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Note: An 1839 billhead shows the name as Acramans, Morgan & Compy.
The Acraman family were involved in a variety of businesses. Their first foundry was at Bathurst Basin, Bristol. In 1829 they opened the 'Bristol Iron Works' in nearby St Phillips. They had a shipyard in Bedminster, Bristol. Acramans, Morgan & Co went bankrupt in 1842. Prior to becoming Acramans, Morgan & Co., the business was called D., E. and A. Acraman, and then W. D. and W. E. Acraman 
1839 Bristol - St. Philip’s: '.... our readers would gratified by the symptoms of activity and improvement apparent in that neighbourhood, where the Cotton Works and the Railways are giving new character to the locality. The arches of the Great Western Railway, carried across the street near the Gas Works, are rapidly approaching completion, and the ground for the terminus is being rapidly cleared. Wednesday morning considerable interest was excited by the launching from Messrs. Acraman’s works, on the banks of the adjacent river, of a large and well-constructed floating bridge 70 feet long, and 60 feet wide, intended for Portsmouth, and which will be towed to its destination. The new Bridge, now in the course of erection, will also, by affording easier and quicker means of communication, accelerate the progress this suburb is making in value and importance.'
1839 'The spirited house of the Messrs. Acraman are about to enlarge the engineering branch of their trade, already very extensive and of high repute. They have taken into partnership Thomas Holroyd, Esq., late of the firm of Ferguson, Brothers, and Co., of Calcutta, and William Morgan, Esq., of London, Engineer ; and the designation of the firm of this particular department will, in future, be "Acraman, Morgan, and Co." Mr. Morgan is a gentleman of known experience, and under his able direction the energies of the concern are, we understand, about to be directed to the manufacture, with other machinery, of the most powerful engines, as well as for marine as for railroad purposes. They have also, we have heard, taken the ground beyond Cllft-house, directly facing the course of the river,which they intend as a yard for the building of iron steam ships. Employment will thus be created for a great number of hands. We cordlally wish the concern all success— Bristol Journal.'
1838-42 See 1839-1842 Marine Engine Makers for details of engines made for the Admiralty
1842 The Bristol Iron Works advertised for sale by order of the assignees of Acramans, Morgan & Co., with extensive works situated in the Parish of St Phillip and Jacob (forges, patternmaking, sawmills, foundries, machine shops, millwrights), at Bathurst Basin (chains, anchors, pumps, etc), and a shipyard at Bedminster, with slips and graving dock, and a large family residence in ornamental grounds, adjoining the shipyard.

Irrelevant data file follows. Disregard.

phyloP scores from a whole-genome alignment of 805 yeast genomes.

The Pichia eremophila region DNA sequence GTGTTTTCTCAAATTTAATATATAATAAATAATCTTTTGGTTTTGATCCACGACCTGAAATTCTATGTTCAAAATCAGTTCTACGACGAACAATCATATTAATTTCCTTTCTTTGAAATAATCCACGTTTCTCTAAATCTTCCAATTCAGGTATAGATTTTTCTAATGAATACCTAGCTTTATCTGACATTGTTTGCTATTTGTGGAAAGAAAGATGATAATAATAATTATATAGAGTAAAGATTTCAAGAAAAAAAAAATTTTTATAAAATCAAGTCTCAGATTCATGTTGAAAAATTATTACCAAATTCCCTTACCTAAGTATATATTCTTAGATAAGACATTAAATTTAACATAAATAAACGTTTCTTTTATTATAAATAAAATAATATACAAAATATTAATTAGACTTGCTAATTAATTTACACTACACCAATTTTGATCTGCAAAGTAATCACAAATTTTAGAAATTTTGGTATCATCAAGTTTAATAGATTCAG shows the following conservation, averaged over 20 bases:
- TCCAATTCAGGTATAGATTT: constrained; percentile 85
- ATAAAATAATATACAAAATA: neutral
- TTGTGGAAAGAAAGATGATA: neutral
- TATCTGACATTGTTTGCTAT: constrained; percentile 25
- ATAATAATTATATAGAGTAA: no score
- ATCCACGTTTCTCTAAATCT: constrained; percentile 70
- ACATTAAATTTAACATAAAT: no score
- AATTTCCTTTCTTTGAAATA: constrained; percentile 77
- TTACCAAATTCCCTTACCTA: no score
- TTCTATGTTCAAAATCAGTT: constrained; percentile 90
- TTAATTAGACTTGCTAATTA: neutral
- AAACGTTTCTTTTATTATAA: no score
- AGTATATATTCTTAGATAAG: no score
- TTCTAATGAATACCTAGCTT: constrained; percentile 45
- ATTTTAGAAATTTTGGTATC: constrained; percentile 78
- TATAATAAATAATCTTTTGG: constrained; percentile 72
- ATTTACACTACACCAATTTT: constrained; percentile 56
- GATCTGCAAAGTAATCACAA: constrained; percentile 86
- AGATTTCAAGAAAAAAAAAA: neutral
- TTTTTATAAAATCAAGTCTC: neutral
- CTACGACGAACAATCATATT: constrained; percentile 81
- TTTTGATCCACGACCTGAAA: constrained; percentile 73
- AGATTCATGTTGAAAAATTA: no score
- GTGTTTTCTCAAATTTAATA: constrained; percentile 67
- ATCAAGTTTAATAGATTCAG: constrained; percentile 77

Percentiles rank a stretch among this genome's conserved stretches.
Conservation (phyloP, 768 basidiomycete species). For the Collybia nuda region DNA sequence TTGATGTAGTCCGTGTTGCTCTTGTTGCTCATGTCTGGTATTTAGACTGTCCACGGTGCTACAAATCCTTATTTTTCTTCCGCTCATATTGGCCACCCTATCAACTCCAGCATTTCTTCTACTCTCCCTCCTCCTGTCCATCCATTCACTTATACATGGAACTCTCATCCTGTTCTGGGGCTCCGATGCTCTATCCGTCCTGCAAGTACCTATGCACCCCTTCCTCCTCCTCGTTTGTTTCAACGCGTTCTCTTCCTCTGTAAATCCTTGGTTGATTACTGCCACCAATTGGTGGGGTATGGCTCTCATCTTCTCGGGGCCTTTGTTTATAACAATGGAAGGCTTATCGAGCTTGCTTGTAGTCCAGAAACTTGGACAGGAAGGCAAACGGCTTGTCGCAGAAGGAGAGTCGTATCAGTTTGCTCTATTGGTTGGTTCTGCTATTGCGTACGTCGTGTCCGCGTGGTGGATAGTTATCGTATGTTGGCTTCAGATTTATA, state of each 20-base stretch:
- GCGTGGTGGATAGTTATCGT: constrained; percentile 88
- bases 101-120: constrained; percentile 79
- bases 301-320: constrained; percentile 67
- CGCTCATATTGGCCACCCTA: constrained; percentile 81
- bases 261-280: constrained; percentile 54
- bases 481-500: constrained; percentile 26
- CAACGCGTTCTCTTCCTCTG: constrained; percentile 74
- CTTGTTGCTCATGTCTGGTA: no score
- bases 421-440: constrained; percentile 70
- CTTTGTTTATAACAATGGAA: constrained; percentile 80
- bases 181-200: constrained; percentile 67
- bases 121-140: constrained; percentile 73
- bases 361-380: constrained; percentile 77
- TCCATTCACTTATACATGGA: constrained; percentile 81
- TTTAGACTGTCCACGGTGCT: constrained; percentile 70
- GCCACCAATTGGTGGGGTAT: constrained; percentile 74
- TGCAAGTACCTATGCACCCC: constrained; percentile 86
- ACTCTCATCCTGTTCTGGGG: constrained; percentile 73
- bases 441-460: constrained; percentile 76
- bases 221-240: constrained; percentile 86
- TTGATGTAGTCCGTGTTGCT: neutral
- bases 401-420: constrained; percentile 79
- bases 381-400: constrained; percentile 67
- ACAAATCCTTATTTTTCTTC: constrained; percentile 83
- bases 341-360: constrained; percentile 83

1850 'BATHURST BASIN CHAIN AND ANCHOR WORKS, BRISTOL, Part of the Estate of Messrs. Acramans, Morgan, and Co. MR. EDWIN NAISH Will, with the sanction of Commissioner Mr. Serjeant Stephen, SELL BY AUCTION, On TUESDAY, the 24th September, 1850, and following days, commencing at Eleven o'Clock each Morning, until the whole is disposed of, ALL THE MACHINERY, PLANT, and TOOLS, and other Chattels and Materials, on the above Premises, Comprising, amongst other matters,a 14-horse power high-pressure Steam Engine; an 8-horse ditto ditto; an independent foundation plate, 1 Hydraulic Chain proving Machine, worked either by steam power or hand; a great length of shafting with Driving Gear; Plummer Blocks; Iron Brackets and Hangdowns; Blacking Mill; Blowing Pans; Iron and Wood Cranes; Vertical Hammer; Turning Lathes; Screw- Machine; Drills ; Boring Mill; Zinc Bending Machine; Cupola Ladles; Chain and Shackle Fires and Forges; Pumps; Grindstones; Chain and Smiths’ Tools; Bellows; Vices; Blocks and Troughs ; Screw Cramps; Beam and Scales, on portable carriage; Trollies, &c.; and a multiplicity of other tools...'
Acraman's had a yard built in St Philip's Marsh near the Feeder Canal in 1839, where they built chain-propelled floating bridges for the Gosport-Portsmouth crossing which were too wide to pass through the floating harbour. The next year Acraman's opened a second more expansive yard in Bedminster, a well equipped yard which built a number of early steam ships. The first saw occasional shipbuilding until 1874, but the second passed to John Payne Ltd in 1862 and as the Vauxhall Yard launched dozens of small vessels directly into the New Cut, until they closed in 1925.
The precise location of the St Philip's Marsh yard has not been identified, but reference to the 1902 O.S. map shows that the Feeder Canal joins the River Avon near the bridge over the River Avon just south of Temple Meads Station.
The Vauxhall Yard is clearly shown on the 1902 O.S. map. It was on the south bank of the River Avon ('New Cut'), close to Clift House Tannery and Clift House Hospital. On the opposite bank was Underfall Yard on a narrow piece of land separating the Avon from the Floating Harbour's Baltic Wharf. The site is now occupied by Bristol Metal Spraying and Protective Coatings Ltd (and possibly Thomas Ware and Sons (Tanners)?). No evidence of the slipway is visible (see photo).
The slipway is visible on the right hand (southern) bank of the River Avon in a 1929 aerial photograph of Cumberland Basin. See detail from photo, above. Underfall Yard is on the opposite (northern) side of the river